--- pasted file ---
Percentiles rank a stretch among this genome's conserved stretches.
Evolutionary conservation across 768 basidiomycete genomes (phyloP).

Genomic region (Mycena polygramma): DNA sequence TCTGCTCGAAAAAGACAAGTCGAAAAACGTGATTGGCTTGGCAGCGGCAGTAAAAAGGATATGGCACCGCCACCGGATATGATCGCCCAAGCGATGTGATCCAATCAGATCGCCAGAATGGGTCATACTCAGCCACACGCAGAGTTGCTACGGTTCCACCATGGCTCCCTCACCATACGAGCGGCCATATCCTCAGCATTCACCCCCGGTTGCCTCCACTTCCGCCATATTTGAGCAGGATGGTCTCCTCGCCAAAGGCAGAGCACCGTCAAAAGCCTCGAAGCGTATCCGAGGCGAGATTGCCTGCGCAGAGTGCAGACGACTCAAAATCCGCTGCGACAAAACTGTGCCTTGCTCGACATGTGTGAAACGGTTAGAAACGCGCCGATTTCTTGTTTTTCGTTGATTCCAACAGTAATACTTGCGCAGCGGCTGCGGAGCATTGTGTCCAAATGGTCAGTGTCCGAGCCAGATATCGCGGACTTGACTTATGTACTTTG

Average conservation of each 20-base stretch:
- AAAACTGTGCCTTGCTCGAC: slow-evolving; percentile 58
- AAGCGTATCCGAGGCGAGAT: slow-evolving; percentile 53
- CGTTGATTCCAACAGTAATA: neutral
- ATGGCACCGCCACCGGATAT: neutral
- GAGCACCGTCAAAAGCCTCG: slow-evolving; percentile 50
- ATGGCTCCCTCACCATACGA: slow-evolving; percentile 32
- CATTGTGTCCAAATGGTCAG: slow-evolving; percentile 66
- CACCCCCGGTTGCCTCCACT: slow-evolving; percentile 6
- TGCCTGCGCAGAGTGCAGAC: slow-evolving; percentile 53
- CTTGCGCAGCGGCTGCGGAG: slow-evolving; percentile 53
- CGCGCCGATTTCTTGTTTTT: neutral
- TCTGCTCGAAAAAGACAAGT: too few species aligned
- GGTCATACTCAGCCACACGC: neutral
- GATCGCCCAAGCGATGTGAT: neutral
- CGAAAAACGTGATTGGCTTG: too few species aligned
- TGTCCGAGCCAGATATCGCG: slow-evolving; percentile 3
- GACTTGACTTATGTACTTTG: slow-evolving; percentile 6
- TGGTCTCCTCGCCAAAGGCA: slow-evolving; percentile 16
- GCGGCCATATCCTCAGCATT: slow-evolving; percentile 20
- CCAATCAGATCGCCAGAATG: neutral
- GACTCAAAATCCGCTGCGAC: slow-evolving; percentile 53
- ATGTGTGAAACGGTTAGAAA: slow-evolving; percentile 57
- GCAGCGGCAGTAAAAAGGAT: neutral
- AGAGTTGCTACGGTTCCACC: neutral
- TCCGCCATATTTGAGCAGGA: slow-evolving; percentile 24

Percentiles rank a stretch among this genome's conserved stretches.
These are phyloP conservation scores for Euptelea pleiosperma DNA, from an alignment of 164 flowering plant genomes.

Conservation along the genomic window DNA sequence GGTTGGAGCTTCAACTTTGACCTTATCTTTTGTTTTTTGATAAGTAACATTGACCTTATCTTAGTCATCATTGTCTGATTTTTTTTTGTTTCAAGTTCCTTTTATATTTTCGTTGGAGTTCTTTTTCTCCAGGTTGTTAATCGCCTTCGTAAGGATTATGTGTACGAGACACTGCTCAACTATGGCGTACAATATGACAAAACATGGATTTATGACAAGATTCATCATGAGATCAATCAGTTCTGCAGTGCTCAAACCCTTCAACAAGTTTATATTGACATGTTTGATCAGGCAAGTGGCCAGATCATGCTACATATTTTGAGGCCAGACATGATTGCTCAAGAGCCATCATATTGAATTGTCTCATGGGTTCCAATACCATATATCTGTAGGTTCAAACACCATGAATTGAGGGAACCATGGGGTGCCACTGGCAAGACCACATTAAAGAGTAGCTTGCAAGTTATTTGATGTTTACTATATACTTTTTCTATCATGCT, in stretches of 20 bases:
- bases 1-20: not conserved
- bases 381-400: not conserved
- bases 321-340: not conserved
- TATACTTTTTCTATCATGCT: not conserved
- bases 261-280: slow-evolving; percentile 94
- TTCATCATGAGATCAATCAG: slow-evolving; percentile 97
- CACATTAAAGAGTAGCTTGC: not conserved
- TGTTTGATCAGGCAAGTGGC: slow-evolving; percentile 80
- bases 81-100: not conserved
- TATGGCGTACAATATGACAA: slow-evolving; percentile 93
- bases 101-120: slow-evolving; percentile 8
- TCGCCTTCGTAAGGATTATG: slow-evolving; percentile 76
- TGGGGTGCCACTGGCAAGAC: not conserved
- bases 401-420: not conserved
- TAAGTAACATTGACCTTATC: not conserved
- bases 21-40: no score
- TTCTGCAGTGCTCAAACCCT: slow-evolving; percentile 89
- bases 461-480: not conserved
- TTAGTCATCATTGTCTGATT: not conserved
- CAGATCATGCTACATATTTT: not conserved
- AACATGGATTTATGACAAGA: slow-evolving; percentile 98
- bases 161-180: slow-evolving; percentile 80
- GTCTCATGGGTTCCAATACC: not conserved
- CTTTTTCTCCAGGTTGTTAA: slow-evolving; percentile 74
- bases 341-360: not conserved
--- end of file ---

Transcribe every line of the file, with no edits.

Percentiles rank a stretch among this genome's conserved stretches.
Evolutionary conservation across 768 basidiomycete genomes (phyloP).

Genomic region (Mycena polygramma): DNA sequence TCTGCTCGAAAAAGACAAGTCGAAAAACGTGATTGGCTTGGCAGCGGCAGTAAAAAGGATATGGCACCGCCACCGGATATGATCGCCCAAGCGATGTGATCCAATCAGATCGCCAGAATGGGTCATACTCAGCCACACGCAGAGTTGCTACGGTTCCACCATGGCTCCCTCACCATACGAGCGGCCATATCCTCAGCATTCACCCCCGGTTGCCTCCACTTCCGCCATATTTGAGCAGGATGGTCTCCTCGCCAAAGGCAGAGCACCGTCAAAAGCCTCGAAGCGTATCCGAGGCGAGATTGCCTGCGCAGAGTGCAGACGACTCAAAATCCGCTGCGACAAAACTGTGCCTTGCTCGACATGTGTGAAACGGTTAGAAACGCGCCGATTTCTTGTTTTTCGTTGATTCCAACAGTAATACTTGCGCAGCGGCTGCGGAGCATTGTGTCCAAATGGTCAGTGTCCGAGCCAGATATCGCGGACTTGACTTATGTACTTTG

Average conservation of each 20-base stretch:
- AAAACTGTGCCTTGCTCGAC: slow-evolving; percentile 58
- AAGCGTATCCGAGGCGAGAT: slow-evolving; percentile 53
- CGTTGATTCCAACAGTAATA: neutral
- ATGGCACCGCCACCGGATAT: neutral
- GAGCACCGTCAAAAGCCTCG: slow-evolving; percentile 50
- ATGGCTCCCTCACCATACGA: slow-evolving; percentile 32
- CATTGTGTCCAAATGGTCAG: slow-evolving; percentile 66
- CACCCCCGGTTGCCTCCACT: slow-evolving; percentile 6
- TGCCTGCGCAGAGTGCAGAC: slow-evolving; percentile 53
- CTTGCGCAGCGGCTGCGGAG: slow-evolving; percentile 53
- CGCGCCGATTTCTTGTTTTT: neutral
- TCTGCTCGAAAAAGACAAGT: too few species aligned
- GGTCATACTCAGCCACACGC: neutral
- GATCGCCCAAGCGATGTGAT: neutral
- CGAAAAACGTGATTGGCTTG: too few species aligned
- TGTCCGAGCCAGATATCGCG: slow-evolving; percentile 3
- GACTTGACTTATGTACTTTG: slow-evolving; percentile 6
- TGGTCTCCTCGCCAAAGGCA: slow-evolving; percentile 16
- GCGGCCATATCCTCAGCATT: slow-evolving; percentile 20
- CCAATCAGATCGCCAGAATG: neutral
- GACTCAAAATCCGCTGCGAC: slow-evolving; percentile 53
- ATGTGTGAAACGGTTAGAAA: slow-evolving; percentile 57
- GCAGCGGCAGTAAAAAGGAT: neutral
- AGAGTTGCTACGGTTCCACC: neutral
- TCCGCCATATTTGAGCAGGA: slow-evolving; percentile 24

Percentiles rank a stretch among this genome's conserved stretches.
These are phyloP conservation scores for Euptelea pleiosperma DNA, from an alignment of 164 flowering plant genomes.

Conservation along the genomic window DNA sequence GGTTGGAGCTTCAACTTTGACCTTATCTTTTGTTTTTTGATAAGTAACATTGACCTTATCTTAGTCATCATTGTCTGATTTTTTTTTGTTTCAAGTTCCTTTTATATTTTCGTTGGAGTTCTTTTTCTCCAGGTTGTTAATCGCCTTCGTAAGGATTATGTGTACGAGACACTGCTCAACTATGGCGTACAATATGACAAAACATGGATTTATGACAAGATTCATCATGAGATCAATCAGTTCTGCAGTGCTCAAACCCTTCAACAAGTTTATATTGACATGTTTGATCAGGCAAGTGGCCAGATCATGCTACATATTTTGAGGCCAGACATGATTGCTCAAGAGCCATCATATTGAATTGTCTCATGGGTTCCAATACCATATATCTGTAGGTTCAAACACCATGAATTGAGGGAACCATGGGGTGCCACTGGCAAGACCACATTAAAGAGTAGCTTGCAAGTTATTTGATGTTTACTATATACTTTTTCTATCATGCT, in stretches of 20 bases:
- bases 1-20: not conserved
- bases 381-400: not conserved
- bases 321-340: not conserved
- TATACTTTTTCTATCATGCT: not conserved
- bases 261-280: slow-evolving; percentile 94
- TTCATCATGAGATCAATCAG: slow-evolving; percentile 97
- CACATTAAAGAGTAGCTTGC: not conserved
- TGTTTGATCAGGCAAGTGGC: slow-evolving; percentile 80
- bases 81-100: not conserved
- TATGGCGTACAATATGACAA: slow-evolving; percentile 93
- bases 101-120: slow-evolving; percentile 8
- TCGCCTTCGTAAGGATTATG: slow-evolving; percentile 76
- TGGGGTGCCACTGGCAAGAC: not conserved
- bases 401-420: not conserved
- TAAGTAACATTGACCTTATC: not conserved
- bases 21-40: no score
- TTCTGCAGTGCTCAAACCCT: slow-evolving; percentile 89
- bases 461-480: not conserved
- TTAGTCATCATTGTCTGATT: not conserved
- CAGATCATGCTACATATTTT: not conserved
- AACATGGATTTATGACAAGA: slow-evolving; percentile 98
- bases 161-180: slow-evolving; percentile 80
- GTCTCATGGGTTCCAATACC: not conserved
- CTTTTTCTCCAGGTTGTTAA: slow-evolving; percentile 74
- bases 341-360: not conserved